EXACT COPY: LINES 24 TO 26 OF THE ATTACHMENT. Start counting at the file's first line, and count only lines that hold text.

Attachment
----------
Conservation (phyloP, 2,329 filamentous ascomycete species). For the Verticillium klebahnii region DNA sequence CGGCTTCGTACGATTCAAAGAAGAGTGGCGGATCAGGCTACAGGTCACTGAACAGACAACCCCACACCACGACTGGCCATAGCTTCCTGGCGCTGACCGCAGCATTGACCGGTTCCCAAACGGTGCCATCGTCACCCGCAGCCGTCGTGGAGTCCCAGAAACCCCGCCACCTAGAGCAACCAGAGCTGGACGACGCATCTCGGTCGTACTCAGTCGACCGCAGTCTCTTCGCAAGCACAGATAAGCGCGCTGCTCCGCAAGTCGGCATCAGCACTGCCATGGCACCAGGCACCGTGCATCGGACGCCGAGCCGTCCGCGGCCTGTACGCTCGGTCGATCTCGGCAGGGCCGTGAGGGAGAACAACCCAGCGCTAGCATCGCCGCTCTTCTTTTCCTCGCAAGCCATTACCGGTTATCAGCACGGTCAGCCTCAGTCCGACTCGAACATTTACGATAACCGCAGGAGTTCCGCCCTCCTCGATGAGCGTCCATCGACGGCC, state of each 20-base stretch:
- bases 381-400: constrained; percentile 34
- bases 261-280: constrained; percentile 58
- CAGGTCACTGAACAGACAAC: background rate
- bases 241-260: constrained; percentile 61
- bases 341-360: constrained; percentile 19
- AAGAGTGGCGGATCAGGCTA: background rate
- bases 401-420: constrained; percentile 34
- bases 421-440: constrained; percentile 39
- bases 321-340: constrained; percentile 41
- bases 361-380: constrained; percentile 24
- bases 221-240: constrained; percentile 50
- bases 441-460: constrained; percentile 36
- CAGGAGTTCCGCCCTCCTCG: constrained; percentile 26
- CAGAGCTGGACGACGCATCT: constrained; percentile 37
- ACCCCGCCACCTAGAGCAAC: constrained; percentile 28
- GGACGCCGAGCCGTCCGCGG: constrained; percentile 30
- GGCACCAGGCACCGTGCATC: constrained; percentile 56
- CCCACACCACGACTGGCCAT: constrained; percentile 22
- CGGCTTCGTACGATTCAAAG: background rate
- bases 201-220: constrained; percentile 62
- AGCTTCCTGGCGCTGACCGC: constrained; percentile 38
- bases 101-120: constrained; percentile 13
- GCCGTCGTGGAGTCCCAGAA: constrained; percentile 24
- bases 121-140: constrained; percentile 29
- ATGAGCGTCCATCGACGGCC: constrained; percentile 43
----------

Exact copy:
- GCCGTCGTGGAGTCCCAGAA: constrained; percentile 24
- bases 121-140: constrained; percentile 29
- ATGAGCGTCCATCGACGGCC: constrained; percentile 43